FLEISCHER: I think the point the president makes repeatedly about the need to develop a missile defense is that the Cold War is over. And the United States needs to protect itself and our allies and our troops that are stationed abroad from a different nature of threat.

And the paradigm that existed in the Cold War is no longer the most imperative paradigm that should guide America's defense structures. That's why Secretary Rumsfeld is conducting a four- structure review as well, to assess our needs in this post-Cold War era. And that's the reason the president wants to proceed. Where is your tie today? No tie?

QUESTION: How would you frame what the president is going to do tomorrow? Is he going to make the same case he's made to the foreign leaders to the American people? Can you try to explain why we need this?

FLEISCHER: In his remarks tomorrow, the president will present this as his view of the best way to preserve the peace in the post- Cold War era, and how to work with our allies and work with other nations in the development of missile defense system that could not only protect the United States from rogue or accidental missile launch, but protect our allies as well, our troops abroad. The president views this as a new way of thinking in the protection of our nation. That's what you'll hear tomorrow.

QUESTION: What do you mean by "new way of thinking"?

FLEISCHER: A new way of thinking, reflecting the fact that the Cold War is over and that the threat to peace comes mostly from rogue nation missile launches or accidental missile launches, which is very different from what the threat was in the 1980s -- when conversation about a missile defense was about a much broader defense that could protect the United States from a launch of multiple warheads, for example. And this is much more focused on protecting the United States and our allies from accidental or principally rogue missile launches.

QUESTION: The president said that drilling should be allowed in the Arctic National Wildlife Refuge because he's convinced it could be done in a -- quote -- "environmentally friendly fashion." But the "Wall Street Journal" on April 13th ran a lengthy front-page article, it reporting that days before Gale Norton's trip to Prudhoe Bay state inspectors found that almost a third of the safety shutoff valves tested at one drilling factory failed to close.

Now, the president's close friends with Bob Malone, who is the VP executive in charge. Apparently Malone helped him pick out the ranch in Texas. The question is, did the president see this article which said that 100 workers say because of the oil fields are operating in slipshod manner there could be jeopardy to the environment? Did he see the article, and what are the chances that his decision was unduly influenced by Bob Malone, his friend?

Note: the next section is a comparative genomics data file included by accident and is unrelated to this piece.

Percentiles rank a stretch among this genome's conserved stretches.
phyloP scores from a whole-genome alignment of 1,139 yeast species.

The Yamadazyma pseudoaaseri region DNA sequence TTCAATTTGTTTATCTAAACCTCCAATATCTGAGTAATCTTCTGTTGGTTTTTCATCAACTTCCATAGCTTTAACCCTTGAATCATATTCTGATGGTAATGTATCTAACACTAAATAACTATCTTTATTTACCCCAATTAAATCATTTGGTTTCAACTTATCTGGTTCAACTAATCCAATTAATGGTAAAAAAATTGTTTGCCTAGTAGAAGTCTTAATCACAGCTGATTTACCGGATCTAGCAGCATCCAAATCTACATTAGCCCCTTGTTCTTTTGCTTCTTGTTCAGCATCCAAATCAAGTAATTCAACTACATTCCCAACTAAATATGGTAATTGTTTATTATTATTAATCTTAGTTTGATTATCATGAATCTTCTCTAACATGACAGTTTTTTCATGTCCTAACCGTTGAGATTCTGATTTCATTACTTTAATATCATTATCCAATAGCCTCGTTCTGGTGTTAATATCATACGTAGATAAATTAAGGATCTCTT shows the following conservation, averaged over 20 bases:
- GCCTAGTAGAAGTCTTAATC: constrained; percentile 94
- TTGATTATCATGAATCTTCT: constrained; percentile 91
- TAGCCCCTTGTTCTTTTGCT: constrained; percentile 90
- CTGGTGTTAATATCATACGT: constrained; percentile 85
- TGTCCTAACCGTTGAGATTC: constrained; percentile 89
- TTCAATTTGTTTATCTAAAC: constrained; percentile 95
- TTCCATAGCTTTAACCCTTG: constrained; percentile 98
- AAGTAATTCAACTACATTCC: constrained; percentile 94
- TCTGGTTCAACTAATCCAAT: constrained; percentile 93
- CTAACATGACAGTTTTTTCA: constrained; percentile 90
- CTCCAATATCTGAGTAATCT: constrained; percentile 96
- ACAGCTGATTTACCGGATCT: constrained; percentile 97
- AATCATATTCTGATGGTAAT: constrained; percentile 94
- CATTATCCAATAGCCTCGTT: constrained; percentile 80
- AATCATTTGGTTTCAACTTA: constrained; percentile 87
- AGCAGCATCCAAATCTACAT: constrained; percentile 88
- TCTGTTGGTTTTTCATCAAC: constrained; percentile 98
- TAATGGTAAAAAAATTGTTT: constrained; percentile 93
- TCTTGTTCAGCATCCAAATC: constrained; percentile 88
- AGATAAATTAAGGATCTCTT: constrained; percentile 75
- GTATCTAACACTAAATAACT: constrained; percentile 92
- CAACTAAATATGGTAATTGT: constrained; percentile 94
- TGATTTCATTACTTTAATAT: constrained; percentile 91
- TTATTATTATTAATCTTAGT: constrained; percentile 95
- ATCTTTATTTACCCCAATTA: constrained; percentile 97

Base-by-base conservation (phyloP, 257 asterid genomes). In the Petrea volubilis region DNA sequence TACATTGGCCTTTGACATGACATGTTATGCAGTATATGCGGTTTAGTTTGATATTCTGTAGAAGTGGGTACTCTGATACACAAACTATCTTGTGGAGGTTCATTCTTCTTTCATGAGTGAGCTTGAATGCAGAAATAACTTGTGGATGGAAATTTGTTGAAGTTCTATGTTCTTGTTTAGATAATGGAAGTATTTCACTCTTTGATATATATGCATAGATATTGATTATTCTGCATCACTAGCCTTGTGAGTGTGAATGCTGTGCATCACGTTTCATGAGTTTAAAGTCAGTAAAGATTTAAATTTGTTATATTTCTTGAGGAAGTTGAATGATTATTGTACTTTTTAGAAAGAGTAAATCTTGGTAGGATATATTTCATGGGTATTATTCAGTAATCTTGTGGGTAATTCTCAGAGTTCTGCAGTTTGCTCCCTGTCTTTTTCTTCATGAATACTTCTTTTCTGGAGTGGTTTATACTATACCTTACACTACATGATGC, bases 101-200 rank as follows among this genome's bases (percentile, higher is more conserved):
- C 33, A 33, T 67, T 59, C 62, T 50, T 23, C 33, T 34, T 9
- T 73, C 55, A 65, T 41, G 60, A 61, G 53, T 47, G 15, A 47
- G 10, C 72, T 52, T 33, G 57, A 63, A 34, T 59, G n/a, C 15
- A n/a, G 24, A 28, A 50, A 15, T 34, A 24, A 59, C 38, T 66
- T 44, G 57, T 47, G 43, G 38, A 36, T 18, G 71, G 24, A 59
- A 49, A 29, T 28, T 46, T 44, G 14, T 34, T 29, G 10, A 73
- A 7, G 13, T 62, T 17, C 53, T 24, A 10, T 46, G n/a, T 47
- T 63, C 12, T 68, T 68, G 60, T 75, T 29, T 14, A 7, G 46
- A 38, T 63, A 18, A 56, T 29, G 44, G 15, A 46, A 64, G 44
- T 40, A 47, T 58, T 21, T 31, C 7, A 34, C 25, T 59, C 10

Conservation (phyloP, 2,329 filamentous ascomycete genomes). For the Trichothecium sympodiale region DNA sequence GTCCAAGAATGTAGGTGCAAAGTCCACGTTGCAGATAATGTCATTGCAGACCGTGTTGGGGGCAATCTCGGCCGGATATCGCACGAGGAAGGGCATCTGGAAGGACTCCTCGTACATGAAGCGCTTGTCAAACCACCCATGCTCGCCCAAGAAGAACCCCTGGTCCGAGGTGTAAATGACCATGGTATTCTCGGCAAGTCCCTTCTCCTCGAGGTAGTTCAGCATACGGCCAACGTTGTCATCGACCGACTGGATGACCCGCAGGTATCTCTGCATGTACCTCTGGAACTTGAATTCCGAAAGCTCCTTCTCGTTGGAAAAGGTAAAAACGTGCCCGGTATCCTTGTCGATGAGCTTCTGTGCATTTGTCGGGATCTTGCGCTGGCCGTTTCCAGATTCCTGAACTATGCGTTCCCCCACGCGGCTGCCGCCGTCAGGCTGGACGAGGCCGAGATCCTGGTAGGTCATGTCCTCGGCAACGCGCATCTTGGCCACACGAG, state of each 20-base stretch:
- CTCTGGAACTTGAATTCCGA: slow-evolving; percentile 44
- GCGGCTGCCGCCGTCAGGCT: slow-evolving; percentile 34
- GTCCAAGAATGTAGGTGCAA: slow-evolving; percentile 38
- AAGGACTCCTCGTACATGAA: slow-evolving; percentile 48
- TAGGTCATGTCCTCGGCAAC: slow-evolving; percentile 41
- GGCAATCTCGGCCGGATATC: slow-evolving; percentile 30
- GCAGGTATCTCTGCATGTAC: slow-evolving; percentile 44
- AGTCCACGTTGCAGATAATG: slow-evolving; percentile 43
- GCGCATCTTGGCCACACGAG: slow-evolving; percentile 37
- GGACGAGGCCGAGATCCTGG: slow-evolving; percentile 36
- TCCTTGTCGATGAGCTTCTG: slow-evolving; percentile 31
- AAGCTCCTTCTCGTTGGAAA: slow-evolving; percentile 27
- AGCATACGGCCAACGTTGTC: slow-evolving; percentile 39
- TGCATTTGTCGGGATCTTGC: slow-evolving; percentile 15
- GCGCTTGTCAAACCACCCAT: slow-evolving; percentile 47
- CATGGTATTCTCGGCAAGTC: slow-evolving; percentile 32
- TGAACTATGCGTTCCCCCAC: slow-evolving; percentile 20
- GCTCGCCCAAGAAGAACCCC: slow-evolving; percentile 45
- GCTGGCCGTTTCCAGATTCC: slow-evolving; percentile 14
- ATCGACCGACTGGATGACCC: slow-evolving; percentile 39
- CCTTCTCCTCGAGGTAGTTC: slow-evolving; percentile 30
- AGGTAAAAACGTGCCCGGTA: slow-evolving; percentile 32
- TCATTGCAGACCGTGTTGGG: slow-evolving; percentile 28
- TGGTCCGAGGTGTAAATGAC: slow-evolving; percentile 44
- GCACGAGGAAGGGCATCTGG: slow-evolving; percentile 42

FLEISCHER: I haven't asked the president about his particular reading habits with regard to that article. But as you know, Vice President Cheney is giving a speech right now about the importance of developing a way to secure America's energy needs and America's energy supplies. In regard to the specific question of ANWR, of course, the vice president will get into this today. ANWR is 19 million acres, and the amount of area that the president is proposing to open up for exploration is 2000 acres. Another way to put it is ANWR is the size of South Carolina. The area that the president is proposing to use new technology to develop the resources is the size of Dulles Airport, 2000 acres. It's a very small part of the Alaska National Wildlife Refuge that could develop a lot of resources.

QUESTION: They're not saying -- it's not a question of size. What these 100 workers in the "Wall Street Journal" are saying is that these shutoff valves, which would prevent disaster -- oil spill in ANWR -- are inherently flawed. There are design flaws.

And they're saying it's not a question if it's as big as Dulles or National, it's a question that BP, which is operating Prudhoe, will be operating ANWR, and you've got the same kind of slipshod management.

FLEISCHER: If you're asking me a question about shut-off valves, I'd refer you to the agency that handles shut-off valves. It's not the White House press platform.

QUESTION: Ari, what is the current thinking on when the task force will release its recommendations?